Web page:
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Technicians display the hood of a 911 customized via the company’s newly-developed “direct printing” paint process. (Porsche)

Customization drives new Porsche paint process

Merging standard automotive manufacturing and paint-shop processes with hardware inspired by the printing industry.

Combining manufacturing and paint-shop processes with hardware and software similar to those used in the printing industry, Porsche says it has ready a new customization option for its 911 lineup that will allow customers to apply a custom design to the paintwork of the vehicle. To demonstrate the technique, Porsche initially is offering the ability to imprint the hood with a recreation of the customer’s own fingerprint, but other customer-desired designs are intended to be offered later.

The company developed the new “direct printing” paint method in conjunction with partners, saying the technique makes it possible to produce painted designs “that are not possible with conventional painting.” Currently, adding special designs on specific areas of a vehicle’s sheetmetal typically is achieved by applying film graphics or so-called “skins,” but Porsche said that in terms of aesthetics and tactile sensation, the new paint process is superior to film-based appliques.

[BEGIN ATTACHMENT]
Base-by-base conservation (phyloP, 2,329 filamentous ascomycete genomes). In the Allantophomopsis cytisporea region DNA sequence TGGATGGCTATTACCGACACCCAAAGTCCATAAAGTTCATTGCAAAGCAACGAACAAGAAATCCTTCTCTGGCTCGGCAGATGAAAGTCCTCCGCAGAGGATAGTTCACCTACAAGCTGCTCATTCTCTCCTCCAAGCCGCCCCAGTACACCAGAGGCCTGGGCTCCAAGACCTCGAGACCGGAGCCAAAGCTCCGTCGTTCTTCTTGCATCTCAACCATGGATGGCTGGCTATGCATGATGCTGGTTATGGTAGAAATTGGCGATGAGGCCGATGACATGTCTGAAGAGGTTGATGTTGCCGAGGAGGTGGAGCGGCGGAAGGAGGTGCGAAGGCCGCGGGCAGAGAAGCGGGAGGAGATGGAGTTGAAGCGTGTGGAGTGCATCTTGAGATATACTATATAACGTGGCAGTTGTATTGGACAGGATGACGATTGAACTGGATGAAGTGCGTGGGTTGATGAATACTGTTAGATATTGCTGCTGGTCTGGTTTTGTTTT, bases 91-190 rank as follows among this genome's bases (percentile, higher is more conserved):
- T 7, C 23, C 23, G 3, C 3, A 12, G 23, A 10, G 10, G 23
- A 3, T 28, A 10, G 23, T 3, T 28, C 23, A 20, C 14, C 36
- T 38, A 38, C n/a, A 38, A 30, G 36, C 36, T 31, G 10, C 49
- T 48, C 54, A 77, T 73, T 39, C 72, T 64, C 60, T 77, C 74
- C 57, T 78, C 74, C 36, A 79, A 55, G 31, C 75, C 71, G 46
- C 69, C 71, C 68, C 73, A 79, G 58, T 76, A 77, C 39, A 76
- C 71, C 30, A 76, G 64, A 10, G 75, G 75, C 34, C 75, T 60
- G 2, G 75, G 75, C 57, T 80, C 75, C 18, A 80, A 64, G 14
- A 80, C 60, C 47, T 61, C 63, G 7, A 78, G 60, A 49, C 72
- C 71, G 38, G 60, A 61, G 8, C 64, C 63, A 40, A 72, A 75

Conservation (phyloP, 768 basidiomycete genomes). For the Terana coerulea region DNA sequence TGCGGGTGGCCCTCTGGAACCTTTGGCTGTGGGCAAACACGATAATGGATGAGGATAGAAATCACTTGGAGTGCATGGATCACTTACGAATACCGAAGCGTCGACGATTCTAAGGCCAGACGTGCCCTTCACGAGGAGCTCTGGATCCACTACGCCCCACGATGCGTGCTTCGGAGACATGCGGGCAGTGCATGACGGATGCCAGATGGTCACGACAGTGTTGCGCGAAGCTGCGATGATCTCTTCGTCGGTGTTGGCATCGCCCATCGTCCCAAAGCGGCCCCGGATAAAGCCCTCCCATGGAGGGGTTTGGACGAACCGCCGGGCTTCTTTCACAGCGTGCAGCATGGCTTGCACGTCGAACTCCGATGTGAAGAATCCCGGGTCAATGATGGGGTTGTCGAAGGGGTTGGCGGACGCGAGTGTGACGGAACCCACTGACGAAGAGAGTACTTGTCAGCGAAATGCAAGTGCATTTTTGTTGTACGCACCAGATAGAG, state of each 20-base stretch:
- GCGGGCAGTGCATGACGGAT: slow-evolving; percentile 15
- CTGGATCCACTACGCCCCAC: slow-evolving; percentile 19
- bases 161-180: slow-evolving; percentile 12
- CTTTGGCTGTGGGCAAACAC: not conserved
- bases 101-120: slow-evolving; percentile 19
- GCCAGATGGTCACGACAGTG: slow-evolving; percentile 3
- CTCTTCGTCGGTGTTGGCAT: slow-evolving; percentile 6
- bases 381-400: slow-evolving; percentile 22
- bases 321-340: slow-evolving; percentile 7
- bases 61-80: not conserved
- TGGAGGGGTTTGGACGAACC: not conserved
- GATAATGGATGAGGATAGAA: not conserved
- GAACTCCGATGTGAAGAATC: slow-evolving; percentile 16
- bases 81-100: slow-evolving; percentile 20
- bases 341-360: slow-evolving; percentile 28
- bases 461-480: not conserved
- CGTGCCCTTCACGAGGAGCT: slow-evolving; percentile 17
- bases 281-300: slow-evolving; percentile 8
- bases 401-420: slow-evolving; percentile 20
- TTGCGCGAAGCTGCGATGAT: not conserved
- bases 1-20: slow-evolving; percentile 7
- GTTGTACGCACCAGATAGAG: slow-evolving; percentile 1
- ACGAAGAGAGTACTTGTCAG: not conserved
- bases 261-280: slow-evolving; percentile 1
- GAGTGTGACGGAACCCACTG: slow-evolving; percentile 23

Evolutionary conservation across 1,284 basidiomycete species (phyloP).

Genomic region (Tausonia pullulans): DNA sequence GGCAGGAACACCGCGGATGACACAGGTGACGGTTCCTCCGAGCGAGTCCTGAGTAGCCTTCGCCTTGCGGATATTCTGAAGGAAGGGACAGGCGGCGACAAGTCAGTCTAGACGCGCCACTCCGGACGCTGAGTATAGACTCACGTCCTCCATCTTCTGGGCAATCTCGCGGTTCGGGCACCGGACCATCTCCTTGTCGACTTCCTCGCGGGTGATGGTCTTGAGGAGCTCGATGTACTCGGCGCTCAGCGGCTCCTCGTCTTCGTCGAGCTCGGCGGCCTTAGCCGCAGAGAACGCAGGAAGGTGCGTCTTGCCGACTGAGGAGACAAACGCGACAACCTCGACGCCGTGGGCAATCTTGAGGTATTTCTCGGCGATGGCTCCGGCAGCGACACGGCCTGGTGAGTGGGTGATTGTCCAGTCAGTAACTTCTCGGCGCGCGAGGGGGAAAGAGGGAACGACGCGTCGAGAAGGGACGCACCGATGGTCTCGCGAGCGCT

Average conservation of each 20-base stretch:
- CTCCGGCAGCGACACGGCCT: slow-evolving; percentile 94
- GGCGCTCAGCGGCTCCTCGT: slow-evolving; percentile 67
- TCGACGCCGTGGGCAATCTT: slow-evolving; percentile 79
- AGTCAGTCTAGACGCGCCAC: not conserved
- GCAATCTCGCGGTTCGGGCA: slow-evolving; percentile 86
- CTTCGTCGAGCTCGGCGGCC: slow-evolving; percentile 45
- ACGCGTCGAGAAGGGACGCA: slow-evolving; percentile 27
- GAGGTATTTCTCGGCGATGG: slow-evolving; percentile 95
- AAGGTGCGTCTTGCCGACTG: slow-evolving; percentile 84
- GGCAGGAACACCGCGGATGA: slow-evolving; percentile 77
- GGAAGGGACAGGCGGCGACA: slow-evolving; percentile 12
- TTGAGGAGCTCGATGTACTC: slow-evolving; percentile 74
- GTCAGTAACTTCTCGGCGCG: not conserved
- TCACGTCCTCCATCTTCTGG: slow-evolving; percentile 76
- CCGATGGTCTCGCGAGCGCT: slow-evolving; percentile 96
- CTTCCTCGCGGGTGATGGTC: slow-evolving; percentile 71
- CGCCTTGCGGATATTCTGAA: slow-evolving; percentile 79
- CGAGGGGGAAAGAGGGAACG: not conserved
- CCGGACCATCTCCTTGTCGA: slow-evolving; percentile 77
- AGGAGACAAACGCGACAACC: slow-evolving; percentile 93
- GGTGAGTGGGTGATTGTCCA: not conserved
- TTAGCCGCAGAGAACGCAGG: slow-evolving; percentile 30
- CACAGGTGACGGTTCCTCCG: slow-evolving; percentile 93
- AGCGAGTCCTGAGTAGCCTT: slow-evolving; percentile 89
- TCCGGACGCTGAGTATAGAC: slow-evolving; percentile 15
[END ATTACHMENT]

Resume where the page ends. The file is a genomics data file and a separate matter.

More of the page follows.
Porsche explained that the technology is similar to an inkjet printer. A print head applies paint to three-dimensional components automatically and without overspray. “The ability to control the nozzles individually permits targeted application of every paint droplet,” said Christian Will, vice president – production development at Porsche AG. “The complexity is due to the necessity of harmonizing three technologies: robot technology (control, sensors, programming), application technology (print head, graphic handling) and paint technology (application process, paint).”

Setting up the cell
A “technology cell” created in the paint shop of Porsche’s Zuffenhausen training center developed and tested the new manufacturing and paint processes and is used to train technicians. Customers can specify the paint, as is done with many other customization options, through the Porsche Exclusive Manufaktur center in Zuffenhausen, which has 30 employees dedicated to installing an array of cosmetic and “technical personalization options.”

After a customer’s new 911 has been built, the specialists in the Exclusive Manufaktur operation remove the hood and the robotic print head paints the data-secured representation of the owner’s fingerprint. The hood then receives an additional clearcoat spray and is polished to production standard before reinstallation onto the car. For now, the new paint-customization process also carries an exclusive price: 7,500 euros in Germany. The option’s availability began in March 2020.

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